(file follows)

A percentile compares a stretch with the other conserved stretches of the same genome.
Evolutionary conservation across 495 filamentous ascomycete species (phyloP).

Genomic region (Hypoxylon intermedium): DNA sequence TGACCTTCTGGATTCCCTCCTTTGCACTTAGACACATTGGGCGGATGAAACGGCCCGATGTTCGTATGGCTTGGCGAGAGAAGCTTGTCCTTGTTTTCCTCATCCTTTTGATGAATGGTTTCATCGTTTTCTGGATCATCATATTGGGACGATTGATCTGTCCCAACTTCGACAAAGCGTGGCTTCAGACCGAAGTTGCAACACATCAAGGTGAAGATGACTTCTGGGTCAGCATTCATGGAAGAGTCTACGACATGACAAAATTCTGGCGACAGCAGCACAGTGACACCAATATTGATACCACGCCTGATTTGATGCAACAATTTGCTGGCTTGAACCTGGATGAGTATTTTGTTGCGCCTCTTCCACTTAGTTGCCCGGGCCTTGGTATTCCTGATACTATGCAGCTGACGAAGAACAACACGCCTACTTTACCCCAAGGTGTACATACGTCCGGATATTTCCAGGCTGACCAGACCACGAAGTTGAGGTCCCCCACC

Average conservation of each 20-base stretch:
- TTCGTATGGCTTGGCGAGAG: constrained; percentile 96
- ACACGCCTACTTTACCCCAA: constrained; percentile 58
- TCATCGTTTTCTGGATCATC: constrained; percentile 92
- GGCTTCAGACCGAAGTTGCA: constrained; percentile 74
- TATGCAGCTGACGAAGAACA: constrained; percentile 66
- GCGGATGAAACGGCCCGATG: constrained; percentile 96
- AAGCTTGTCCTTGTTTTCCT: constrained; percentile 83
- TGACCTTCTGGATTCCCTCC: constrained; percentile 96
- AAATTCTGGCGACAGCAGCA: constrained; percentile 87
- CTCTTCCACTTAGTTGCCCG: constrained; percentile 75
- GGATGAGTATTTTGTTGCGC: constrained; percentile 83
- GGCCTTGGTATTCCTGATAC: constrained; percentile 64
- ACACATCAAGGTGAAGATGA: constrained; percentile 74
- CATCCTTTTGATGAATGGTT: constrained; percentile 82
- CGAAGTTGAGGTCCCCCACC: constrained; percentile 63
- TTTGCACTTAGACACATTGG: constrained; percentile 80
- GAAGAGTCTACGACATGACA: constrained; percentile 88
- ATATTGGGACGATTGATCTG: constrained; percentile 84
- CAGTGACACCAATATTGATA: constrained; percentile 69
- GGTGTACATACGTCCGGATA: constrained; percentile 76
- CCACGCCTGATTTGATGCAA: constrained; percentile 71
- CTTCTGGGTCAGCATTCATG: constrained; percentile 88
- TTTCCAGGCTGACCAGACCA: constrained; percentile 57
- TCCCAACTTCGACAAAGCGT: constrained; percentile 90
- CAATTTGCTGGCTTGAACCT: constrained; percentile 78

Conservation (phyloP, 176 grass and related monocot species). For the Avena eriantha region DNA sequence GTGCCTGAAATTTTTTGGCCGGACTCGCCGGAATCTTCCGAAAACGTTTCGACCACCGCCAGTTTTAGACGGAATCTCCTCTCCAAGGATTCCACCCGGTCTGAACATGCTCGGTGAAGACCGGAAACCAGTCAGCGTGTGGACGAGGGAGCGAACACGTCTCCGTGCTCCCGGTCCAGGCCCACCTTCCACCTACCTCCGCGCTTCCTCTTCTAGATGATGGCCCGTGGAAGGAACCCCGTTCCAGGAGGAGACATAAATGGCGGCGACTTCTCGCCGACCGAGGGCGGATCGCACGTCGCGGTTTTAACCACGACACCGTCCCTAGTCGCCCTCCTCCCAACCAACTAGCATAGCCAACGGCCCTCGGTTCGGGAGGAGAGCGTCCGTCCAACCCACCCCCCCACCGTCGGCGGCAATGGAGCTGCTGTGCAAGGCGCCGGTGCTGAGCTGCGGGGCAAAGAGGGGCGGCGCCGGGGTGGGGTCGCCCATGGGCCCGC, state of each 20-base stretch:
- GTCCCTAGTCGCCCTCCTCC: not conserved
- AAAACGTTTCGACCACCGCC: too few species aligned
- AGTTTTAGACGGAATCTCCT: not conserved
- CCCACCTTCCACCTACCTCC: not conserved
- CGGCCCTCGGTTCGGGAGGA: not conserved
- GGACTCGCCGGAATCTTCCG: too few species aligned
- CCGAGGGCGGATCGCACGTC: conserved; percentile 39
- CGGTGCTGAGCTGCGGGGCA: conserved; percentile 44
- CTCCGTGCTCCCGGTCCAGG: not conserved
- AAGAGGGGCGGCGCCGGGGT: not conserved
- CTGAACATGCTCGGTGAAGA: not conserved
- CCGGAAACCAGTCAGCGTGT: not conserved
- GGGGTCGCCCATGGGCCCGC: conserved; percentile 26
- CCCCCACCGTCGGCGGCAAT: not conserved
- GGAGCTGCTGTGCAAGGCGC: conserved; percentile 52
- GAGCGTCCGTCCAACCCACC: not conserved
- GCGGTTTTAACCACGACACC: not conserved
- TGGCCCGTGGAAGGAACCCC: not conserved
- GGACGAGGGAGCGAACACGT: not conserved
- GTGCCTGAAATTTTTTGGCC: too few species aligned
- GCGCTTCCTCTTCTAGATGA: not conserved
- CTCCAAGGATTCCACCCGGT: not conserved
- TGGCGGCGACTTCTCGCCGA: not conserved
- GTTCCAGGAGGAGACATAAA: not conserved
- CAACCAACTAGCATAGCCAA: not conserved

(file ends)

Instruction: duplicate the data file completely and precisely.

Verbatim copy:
A percentile compares a stretch with the other conserved stretches of the same genome.
Evolutionary conservation across 495 filamentous ascomycete species (phyloP).

Genomic region (Hypoxylon intermedium): DNA sequence TGACCTTCTGGATTCCCTCCTTTGCACTTAGACACATTGGGCGGATGAAACGGCCCGATGTTCGTATGGCTTGGCGAGAGAAGCTTGTCCTTGTTTTCCTCATCCTTTTGATGAATGGTTTCATCGTTTTCTGGATCATCATATTGGGACGATTGATCTGTCCCAACTTCGACAAAGCGTGGCTTCAGACCGAAGTTGCAACACATCAAGGTGAAGATGACTTCTGGGTCAGCATTCATGGAAGAGTCTACGACATGACAAAATTCTGGCGACAGCAGCACAGTGACACCAATATTGATACCACGCCTGATTTGATGCAACAATTTGCTGGCTTGAACCTGGATGAGTATTTTGTTGCGCCTCTTCCACTTAGTTGCCCGGGCCTTGGTATTCCTGATACTATGCAGCTGACGAAGAACAACACGCCTACTTTACCCCAAGGTGTACATACGTCCGGATATTTCCAGGCTGACCAGACCACGAAGTTGAGGTCCCCCACC

Average conservation of each 20-base stretch:
- TTCGTATGGCTTGGCGAGAG: constrained; percentile 96
- ACACGCCTACTTTACCCCAA: constrained; percentile 58
- TCATCGTTTTCTGGATCATC: constrained; percentile 92
- GGCTTCAGACCGAAGTTGCA: constrained; percentile 74
- TATGCAGCTGACGAAGAACA: constrained; percentile 66
- GCGGATGAAACGGCCCGATG: constrained; percentile 96
- AAGCTTGTCCTTGTTTTCCT: constrained; percentile 83
- TGACCTTCTGGATTCCCTCC: constrained; percentile 96
- AAATTCTGGCGACAGCAGCA: constrained; percentile 87
- CTCTTCCACTTAGTTGCCCG: constrained; percentile 75
- GGATGAGTATTTTGTTGCGC: constrained; percentile 83
- GGCCTTGGTATTCCTGATAC: constrained; percentile 64
- ACACATCAAGGTGAAGATGA: constrained; percentile 74
- CATCCTTTTGATGAATGGTT: constrained; percentile 82
- CGAAGTTGAGGTCCCCCACC: constrained; percentile 63
- TTTGCACTTAGACACATTGG: constrained; percentile 80
- GAAGAGTCTACGACATGACA: constrained; percentile 88
- ATATTGGGACGATTGATCTG: constrained; percentile 84
- CAGTGACACCAATATTGATA: constrained; percentile 69
- GGTGTACATACGTCCGGATA: constrained; percentile 76
- CCACGCCTGATTTGATGCAA: constrained; percentile 71
- CTTCTGGGTCAGCATTCATG: constrained; percentile 88
- TTTCCAGGCTGACCAGACCA: constrained; percentile 57
- TCCCAACTTCGACAAAGCGT: constrained; percentile 90
- CAATTTGCTGGCTTGAACCT: constrained; percentile 78

Conservation (phyloP, 176 grass and related monocot species). For the Avena eriantha region DNA sequence GTGCCTGAAATTTTTTGGCCGGACTCGCCGGAATCTTCCGAAAACGTTTCGACCACCGCCAGTTTTAGACGGAATCTCCTCTCCAAGGATTCCACCCGGTCTGAACATGCTCGGTGAAGACCGGAAACCAGTCAGCGTGTGGACGAGGGAGCGAACACGTCTCCGTGCTCCCGGTCCAGGCCCACCTTCCACCTACCTCCGCGCTTCCTCTTCTAGATGATGGCCCGTGGAAGGAACCCCGTTCCAGGAGGAGACATAAATGGCGGCGACTTCTCGCCGACCGAGGGCGGATCGCACGTCGCGGTTTTAACCACGACACCGTCCCTAGTCGCCCTCCTCCCAACCAACTAGCATAGCCAACGGCCCTCGGTTCGGGAGGAGAGCGTCCGTCCAACCCACCCCCCCACCGTCGGCGGCAATGGAGCTGCTGTGCAAGGCGCCGGTGCTGAGCTGCGGGGCAAAGAGGGGCGGCGCCGGGGTGGGGTCGCCCATGGGCCCGC, state of each 20-base stretch:
- GTCCCTAGTCGCCCTCCTCC: not conserved
- AAAACGTTTCGACCACCGCC: too few species aligned
- AGTTTTAGACGGAATCTCCT: not conserved
- CCCACCTTCCACCTACCTCC: not conserved
- CGGCCCTCGGTTCGGGAGGA: not conserved
- GGACTCGCCGGAATCTTCCG: too few species aligned
- CCGAGGGCGGATCGCACGTC: conserved; percentile 39
- CGGTGCTGAGCTGCGGGGCA: conserved; percentile 44
- CTCCGTGCTCCCGGTCCAGG: not conserved
- AAGAGGGGCGGCGCCGGGGT: not conserved
- CTGAACATGCTCGGTGAAGA: not conserved
- CCGGAAACCAGTCAGCGTGT: not conserved
- GGGGTCGCCCATGGGCCCGC: conserved; percentile 26
- CCCCCACCGTCGGCGGCAAT: not conserved
- GGAGCTGCTGTGCAAGGCGC: conserved; percentile 52
- GAGCGTCCGTCCAACCCACC: not conserved
- GCGGTTTTAACCACGACACC: not conserved
- TGGCCCGTGGAAGGAACCCC: not conserved
- GGACGAGGGAGCGAACACGT: not conserved
- GTGCCTGAAATTTTTTGGCC: too few species aligned
- GCGCTTCCTCTTCTAGATGA: not conserved
- CTCCAAGGATTCCACCCGGT: not conserved
- TGGCGGCGACTTCTCGCCGA: not conserved
- GTTCCAGGAGGAGACATAAA: not conserved
- CAACCAACTAGCATAGCCAA: not conserved